Maybe next year. For four of the past six years Texas cotton growers have hung their hopes on the possibility that the next crop would be the one to break the cycle of poor yields and even poorer prices.

It won't be this year, says Texas A&M Extension economist Carl Anderson.

“I expect the Texas crop to be less than the latest estimate, 4.4 million bales. In fact, it could be several thousand bales lower than that,” when the recent rain damage and continuing drought stress on dryland acres are factored in.

Anderson says conditions “were too dry too long and then too wet too long” to produce a decent crop.

Heavy rains in early September caused “serious problems in central Texas, the southern Blacklands and along the coast,” Anderson says. “Rain damaged any cotton that had not been harvested. In some cases lint fell out of the bolls. Re-growth has occurred and some seed have germinated.”

Seed germination is the biggest concern, he says. Farmers will not be able to gin much, if any, of the cotton that has sprouted from the open bolls. “If they can't gin it, we'll see much of it shredded and claimed on insurance. We're just not certain how many farmers will collect on insurance from this rain-damaged cotton.”

Anderson says cotton harvested from these areas will be of poor quality. “If farmers can sell it at all, they'll get extremely low prices.”

Farmers are looking at severe dockage from a price that's already way below profitable, he says.

West Texas irrigated cotton may fare better if weather cooperates through harvest. “We're a little concerned about cool weather, but we have not been hurt by early September cool spells,” Anderson says.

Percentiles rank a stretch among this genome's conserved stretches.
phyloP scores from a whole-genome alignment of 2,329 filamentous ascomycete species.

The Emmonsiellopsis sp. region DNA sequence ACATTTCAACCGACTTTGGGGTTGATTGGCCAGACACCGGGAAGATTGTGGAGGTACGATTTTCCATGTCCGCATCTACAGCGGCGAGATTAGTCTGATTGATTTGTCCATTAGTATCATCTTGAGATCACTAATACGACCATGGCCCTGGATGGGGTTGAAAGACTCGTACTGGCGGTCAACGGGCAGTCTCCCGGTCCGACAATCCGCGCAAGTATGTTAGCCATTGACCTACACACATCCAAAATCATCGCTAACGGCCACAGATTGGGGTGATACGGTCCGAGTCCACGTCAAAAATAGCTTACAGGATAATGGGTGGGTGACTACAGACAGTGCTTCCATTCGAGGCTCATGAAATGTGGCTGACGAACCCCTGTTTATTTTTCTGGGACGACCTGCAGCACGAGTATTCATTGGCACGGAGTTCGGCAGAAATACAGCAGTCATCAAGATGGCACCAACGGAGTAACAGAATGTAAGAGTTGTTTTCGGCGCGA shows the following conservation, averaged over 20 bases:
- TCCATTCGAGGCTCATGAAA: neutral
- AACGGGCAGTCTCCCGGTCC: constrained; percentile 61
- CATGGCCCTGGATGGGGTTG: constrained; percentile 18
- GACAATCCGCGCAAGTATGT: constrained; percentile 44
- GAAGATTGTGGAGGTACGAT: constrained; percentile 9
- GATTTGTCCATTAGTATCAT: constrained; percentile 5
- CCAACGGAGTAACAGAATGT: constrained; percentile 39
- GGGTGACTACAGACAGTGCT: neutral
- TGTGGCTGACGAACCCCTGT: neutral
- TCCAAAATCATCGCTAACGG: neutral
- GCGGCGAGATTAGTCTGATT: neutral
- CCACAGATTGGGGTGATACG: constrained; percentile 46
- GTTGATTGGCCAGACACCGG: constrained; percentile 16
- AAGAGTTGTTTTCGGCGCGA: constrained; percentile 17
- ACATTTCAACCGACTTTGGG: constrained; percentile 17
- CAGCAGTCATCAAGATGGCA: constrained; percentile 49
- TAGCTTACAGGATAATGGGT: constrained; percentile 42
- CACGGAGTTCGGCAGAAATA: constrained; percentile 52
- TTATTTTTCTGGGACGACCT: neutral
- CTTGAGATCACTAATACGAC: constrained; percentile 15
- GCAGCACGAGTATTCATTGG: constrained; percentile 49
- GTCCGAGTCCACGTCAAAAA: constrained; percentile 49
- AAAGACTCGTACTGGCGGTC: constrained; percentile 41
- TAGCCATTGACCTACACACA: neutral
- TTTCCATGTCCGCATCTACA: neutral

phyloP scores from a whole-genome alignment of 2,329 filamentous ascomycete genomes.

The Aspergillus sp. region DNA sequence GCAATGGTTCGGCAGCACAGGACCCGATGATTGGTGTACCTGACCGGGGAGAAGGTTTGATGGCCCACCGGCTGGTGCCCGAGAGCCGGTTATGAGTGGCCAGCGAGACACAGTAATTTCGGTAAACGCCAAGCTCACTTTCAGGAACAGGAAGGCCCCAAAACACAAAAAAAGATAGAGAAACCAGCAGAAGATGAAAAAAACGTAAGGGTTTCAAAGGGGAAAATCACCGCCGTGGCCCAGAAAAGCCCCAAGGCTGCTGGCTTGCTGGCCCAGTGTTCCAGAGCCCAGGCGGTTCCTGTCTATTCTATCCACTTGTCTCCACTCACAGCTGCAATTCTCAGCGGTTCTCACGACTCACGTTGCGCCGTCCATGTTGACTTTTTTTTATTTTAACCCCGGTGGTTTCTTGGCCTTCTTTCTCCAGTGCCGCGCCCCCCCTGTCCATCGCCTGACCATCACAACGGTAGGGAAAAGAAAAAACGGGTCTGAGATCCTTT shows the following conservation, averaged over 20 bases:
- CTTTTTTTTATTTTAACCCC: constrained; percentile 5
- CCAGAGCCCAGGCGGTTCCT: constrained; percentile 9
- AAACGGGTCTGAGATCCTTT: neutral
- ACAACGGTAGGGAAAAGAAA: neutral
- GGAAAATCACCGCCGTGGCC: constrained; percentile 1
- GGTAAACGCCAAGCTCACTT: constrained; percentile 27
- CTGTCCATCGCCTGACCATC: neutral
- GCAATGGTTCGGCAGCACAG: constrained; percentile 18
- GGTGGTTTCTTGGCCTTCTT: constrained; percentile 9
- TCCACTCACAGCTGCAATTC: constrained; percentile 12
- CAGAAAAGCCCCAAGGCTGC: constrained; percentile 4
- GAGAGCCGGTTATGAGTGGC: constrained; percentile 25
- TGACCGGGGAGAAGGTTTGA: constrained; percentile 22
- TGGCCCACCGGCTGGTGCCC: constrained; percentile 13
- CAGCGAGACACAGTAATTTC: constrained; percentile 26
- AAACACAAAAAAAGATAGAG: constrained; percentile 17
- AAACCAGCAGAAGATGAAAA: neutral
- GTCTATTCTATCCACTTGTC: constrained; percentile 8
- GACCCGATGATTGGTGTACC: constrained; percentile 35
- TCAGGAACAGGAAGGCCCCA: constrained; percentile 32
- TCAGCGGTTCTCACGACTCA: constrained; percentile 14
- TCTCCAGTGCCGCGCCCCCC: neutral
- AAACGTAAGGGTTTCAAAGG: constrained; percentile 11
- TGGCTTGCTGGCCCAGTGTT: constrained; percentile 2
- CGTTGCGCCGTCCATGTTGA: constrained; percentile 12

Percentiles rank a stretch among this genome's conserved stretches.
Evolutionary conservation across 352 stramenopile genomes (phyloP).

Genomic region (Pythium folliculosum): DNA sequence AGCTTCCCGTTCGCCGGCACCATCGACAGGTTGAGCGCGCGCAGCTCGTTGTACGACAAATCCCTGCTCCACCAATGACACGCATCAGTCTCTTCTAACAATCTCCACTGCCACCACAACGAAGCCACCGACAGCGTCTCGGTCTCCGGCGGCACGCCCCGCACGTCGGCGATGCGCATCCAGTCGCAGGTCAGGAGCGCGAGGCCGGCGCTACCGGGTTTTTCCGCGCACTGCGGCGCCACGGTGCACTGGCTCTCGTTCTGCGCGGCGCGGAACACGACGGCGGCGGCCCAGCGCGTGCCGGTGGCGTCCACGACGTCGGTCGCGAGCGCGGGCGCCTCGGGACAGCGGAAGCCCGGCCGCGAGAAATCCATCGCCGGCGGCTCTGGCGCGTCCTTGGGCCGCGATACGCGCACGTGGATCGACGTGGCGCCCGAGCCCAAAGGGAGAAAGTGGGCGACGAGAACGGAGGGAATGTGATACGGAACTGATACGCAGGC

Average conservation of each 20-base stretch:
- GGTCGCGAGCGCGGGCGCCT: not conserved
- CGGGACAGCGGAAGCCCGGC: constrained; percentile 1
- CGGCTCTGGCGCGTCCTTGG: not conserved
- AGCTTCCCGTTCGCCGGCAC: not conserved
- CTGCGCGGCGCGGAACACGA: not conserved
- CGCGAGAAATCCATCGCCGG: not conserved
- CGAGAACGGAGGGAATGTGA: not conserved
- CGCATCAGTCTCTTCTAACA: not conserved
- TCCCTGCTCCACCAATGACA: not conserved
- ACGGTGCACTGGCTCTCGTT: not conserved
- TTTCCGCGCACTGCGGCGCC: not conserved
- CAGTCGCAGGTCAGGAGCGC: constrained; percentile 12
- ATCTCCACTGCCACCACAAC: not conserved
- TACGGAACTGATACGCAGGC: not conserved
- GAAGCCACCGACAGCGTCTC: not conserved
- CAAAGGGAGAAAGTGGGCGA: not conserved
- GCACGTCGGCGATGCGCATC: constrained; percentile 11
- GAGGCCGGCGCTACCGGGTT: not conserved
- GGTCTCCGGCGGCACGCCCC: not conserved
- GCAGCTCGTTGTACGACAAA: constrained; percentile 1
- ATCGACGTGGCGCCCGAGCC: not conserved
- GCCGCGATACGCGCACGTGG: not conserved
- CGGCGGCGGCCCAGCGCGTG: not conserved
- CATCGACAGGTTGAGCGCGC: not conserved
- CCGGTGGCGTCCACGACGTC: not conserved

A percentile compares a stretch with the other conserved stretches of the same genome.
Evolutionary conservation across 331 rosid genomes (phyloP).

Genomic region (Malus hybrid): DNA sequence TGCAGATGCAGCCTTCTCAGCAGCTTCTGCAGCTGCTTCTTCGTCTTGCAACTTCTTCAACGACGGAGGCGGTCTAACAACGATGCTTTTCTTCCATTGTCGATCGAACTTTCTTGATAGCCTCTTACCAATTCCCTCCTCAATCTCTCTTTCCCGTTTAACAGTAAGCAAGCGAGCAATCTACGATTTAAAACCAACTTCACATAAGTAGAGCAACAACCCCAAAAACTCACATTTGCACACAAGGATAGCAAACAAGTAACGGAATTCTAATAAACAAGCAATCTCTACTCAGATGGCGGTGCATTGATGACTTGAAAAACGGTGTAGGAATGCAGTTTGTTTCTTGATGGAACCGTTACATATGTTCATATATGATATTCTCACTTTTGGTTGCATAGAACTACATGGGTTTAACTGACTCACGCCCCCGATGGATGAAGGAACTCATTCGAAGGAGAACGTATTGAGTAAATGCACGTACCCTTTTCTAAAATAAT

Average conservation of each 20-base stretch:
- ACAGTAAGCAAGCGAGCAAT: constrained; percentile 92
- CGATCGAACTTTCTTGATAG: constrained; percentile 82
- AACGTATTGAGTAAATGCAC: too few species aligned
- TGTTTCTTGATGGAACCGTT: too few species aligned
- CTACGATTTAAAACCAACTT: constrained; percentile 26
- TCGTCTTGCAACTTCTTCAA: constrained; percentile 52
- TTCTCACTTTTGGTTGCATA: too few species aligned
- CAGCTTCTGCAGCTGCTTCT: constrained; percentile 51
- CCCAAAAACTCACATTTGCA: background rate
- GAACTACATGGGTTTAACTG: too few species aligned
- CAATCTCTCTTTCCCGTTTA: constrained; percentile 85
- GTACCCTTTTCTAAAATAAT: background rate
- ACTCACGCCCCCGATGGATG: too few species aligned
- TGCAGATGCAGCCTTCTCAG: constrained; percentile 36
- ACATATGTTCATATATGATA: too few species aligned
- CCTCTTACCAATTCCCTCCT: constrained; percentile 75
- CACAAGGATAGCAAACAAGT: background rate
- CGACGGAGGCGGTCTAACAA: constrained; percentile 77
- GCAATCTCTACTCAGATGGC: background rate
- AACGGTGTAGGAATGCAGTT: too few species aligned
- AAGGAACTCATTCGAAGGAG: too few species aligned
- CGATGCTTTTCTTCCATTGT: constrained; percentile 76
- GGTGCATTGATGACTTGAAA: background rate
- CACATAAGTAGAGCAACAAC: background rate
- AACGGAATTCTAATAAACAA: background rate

Rainfall in the Southern High Plains and the Rolling Plains also resulted in re-growth that will make defoliation more difficult, especially for dryland acreage, Anderson says. “It will be more difficult to manage harvest aid chemicals and we're still a ways off from a freeze.”

Some cotton in modules also suffered from heavy rains. “Cotton modules left in low areas may have gotten soaked from the bottom,” Anderson says. “In addition to problems with germination, those modules also may have heated up. Many will be ruined.

“After cotton is mature and bolls are open, nothing good comes from a rain,” he says. “The only cotton in south Texas that escaped damage from the rains was what was already harvested and ginned or was in modules on high ground.”

The only hope for this crop, Anderson says, is “unexpected news from world supplies that turns price around. But there is a worldwide economic slowdown, including the United States.”

Anderson says the 19.5 million-bale crop appears to be accurate for the moment but recent problems in the Delta and the Southeast, also from heavy rains, have not been counted in the estimate yet.

“But, even if production falls below 19 million bales, we still have a huge carryover.”

The problem in Mississippi is serious as well, says Mississippi State University cotton specialist Will McCarty.

“Boll rot has been a concern all season,” McCarty says. “The presence of a little boll rot in early August was an indication of good growth and a respectable crop. But it has progressed to serious proportions in many fields.

“Seeds of open and cracked bolls have sprouted worse than I have ever experience over such a widespread area. Early maturing and/or early-planted cotton have been hit hardest.

“Cotton mature enough and open enough to defoliate by Sept. 15 has been devastated in areas of the state receiving heavy rainfall. Damage extends across the entire state and seems to decrease to the north,” where rainfall has been less and the crop is maturing later. “However, damage is increasing in those areas as well.”

McCarty says if weather conditions persist, damage will continue to increase and will spread over a wider area.

“Re-growth at this stage is also as bad as I have experienced and farmers must deal with that problem as well,” he says.

rsmith@primediabusiness.com